• Reduce lawn care costs. The costs of fertilizers, pesticides, and herbicides can add up.
  • Save monies on watering. Once established, a bed of native plants requires little to no additional water.
  • Save your time and energy. Applying synthetic chemicals, watering and mowing requires time that you will no longer have to supply.
  • Reduce pollution. There are health concerns with the application of synthetic chemicals.
  • Reduce yard waste. Sustainable landscaping practices calls for you to reenergize your property by keeping your yard waste to a minimum and reusing it on site.
  • Reduce air and noise pollution from gas lawnmowers.
  • Increased biodiversity. Give back a small portion of the habitat that we took from native wildlife with overdevelopment. Support pollinators, birds, and all types of wildlife by offering varied native plantings that offer shelter and food.
  • Increase the value of your property. Just as trees add value to your home, so too does low-maintenance native landscaping add value.
  • Add beauty to your landscape. Learn to restore the local environment and enjoy that sense of wonderment that comes when your support of nature allows you to observe it up close.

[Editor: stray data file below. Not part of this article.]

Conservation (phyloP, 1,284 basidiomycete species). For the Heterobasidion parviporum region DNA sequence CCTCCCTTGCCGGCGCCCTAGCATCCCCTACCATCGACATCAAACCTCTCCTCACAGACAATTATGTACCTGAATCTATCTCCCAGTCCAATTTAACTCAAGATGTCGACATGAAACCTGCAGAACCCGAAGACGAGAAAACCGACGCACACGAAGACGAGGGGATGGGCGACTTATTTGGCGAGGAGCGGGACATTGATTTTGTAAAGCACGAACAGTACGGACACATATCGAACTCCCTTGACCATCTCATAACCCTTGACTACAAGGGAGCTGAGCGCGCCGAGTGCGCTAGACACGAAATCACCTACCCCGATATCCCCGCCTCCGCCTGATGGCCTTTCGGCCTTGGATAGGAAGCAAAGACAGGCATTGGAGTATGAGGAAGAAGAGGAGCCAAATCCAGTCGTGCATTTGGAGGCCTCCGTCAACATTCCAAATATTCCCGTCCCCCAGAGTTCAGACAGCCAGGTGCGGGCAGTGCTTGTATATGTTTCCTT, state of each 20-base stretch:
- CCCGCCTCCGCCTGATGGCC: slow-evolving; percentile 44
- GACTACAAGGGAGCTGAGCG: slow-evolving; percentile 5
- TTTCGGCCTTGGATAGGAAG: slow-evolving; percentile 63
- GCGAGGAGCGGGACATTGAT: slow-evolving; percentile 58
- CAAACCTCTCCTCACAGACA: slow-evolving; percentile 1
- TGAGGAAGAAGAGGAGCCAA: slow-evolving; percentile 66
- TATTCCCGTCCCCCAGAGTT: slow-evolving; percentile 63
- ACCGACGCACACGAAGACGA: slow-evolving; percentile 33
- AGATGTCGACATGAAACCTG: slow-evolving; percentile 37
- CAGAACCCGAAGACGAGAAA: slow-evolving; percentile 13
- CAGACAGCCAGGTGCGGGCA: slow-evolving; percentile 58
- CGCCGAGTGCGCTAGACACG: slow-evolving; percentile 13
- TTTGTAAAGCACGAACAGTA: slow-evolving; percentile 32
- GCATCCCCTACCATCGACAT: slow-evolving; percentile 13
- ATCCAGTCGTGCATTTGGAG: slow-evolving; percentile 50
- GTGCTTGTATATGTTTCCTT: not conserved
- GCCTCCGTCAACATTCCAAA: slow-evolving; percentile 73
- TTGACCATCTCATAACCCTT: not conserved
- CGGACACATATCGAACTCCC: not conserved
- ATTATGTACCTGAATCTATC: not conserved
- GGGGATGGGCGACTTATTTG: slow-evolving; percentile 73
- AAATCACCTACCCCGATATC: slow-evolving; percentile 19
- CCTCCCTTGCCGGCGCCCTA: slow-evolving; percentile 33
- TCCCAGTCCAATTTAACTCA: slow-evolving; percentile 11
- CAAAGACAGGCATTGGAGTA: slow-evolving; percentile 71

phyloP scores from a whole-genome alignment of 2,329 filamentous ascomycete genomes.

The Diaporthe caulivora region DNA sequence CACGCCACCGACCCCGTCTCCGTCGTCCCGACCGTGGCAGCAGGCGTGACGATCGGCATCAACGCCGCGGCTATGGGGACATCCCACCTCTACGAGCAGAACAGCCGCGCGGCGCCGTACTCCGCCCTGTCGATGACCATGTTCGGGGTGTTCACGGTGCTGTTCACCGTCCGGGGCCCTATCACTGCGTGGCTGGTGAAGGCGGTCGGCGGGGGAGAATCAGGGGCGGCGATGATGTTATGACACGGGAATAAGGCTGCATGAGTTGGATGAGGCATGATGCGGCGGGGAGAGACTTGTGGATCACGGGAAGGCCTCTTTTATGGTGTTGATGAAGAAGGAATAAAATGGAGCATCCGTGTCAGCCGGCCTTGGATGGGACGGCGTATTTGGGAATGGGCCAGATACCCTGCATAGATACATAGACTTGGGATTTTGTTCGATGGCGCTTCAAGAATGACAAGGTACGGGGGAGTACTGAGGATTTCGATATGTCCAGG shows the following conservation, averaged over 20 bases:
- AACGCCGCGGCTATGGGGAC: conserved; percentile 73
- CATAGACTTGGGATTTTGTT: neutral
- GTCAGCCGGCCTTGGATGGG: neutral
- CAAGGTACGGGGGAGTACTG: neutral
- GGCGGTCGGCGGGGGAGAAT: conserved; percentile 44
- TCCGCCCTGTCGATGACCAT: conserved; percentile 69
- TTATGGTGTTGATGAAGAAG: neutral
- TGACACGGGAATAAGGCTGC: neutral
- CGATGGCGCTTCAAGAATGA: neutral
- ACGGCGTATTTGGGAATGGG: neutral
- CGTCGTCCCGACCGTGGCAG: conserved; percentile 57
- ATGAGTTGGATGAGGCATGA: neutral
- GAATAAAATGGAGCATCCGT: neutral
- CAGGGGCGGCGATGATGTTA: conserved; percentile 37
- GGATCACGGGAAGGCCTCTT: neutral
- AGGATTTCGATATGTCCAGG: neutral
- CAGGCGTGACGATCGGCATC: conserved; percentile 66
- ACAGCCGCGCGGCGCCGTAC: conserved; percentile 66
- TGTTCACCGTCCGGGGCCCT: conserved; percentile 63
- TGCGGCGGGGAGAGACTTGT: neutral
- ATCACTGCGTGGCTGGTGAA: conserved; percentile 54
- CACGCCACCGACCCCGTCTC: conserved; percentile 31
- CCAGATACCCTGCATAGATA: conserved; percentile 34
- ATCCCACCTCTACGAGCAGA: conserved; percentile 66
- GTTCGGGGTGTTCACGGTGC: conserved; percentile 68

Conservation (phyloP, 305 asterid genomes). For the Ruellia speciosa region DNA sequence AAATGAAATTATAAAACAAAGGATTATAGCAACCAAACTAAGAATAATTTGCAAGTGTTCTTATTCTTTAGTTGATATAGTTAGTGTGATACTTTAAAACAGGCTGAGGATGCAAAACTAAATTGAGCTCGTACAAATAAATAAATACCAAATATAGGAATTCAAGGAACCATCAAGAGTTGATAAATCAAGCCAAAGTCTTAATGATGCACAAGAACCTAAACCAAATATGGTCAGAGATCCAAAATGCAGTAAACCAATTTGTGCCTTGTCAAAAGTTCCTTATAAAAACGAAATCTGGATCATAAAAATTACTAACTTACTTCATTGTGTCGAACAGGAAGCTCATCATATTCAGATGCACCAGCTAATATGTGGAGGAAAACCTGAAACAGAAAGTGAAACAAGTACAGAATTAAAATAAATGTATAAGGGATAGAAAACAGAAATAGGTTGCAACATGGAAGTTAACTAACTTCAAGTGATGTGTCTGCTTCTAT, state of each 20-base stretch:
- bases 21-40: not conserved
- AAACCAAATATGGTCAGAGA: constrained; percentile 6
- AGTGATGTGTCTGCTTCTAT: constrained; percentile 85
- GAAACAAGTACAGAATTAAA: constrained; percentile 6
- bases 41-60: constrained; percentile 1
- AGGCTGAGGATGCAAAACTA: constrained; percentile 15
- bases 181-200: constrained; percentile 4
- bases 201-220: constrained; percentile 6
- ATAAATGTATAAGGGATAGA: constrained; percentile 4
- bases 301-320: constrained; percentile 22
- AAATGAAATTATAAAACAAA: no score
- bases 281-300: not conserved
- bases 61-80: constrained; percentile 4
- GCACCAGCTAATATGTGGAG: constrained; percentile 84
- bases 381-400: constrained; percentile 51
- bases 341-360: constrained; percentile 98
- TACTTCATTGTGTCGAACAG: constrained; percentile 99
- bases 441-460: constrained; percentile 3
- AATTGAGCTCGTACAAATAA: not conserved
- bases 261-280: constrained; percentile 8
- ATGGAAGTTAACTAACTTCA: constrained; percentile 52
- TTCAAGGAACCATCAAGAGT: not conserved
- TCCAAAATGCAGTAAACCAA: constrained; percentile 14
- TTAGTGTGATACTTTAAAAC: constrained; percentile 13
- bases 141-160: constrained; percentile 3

Low Maintenance Tips for the Remaining Lawn Areas

Tips for reducing costs of time and monies spent on your remaining lawn include:

  • Don’t fertilize unless you actually need to. Get a soil test.
  • Use natural fertilizers.
  • Grass cycle – leave your clippings on your lawn to break down and add nitrogen as they break down.
  • Water only when needed.
  • Mow high. Longer grass shades itself during the heat of the summer, keeps it cooler, and helps to retain moisture.


Grasscycling is the natural recycling of grass by leaving clippings on the lawn when mowing.  Figures show that grass disposal may account for 10-20% of New Jersey’s municipal solid waste stream. With the high cost of waste disposal and limited space in landfills; we can no longer afford to dispose of grass clippings in the household trash and at the same time waste a critical natural resource.   The simple solution is actually the best solution. Grow a healthy lawn just by leaving grass clippings as you mow your lawn. It’s simple, easy, saves time, money and energy.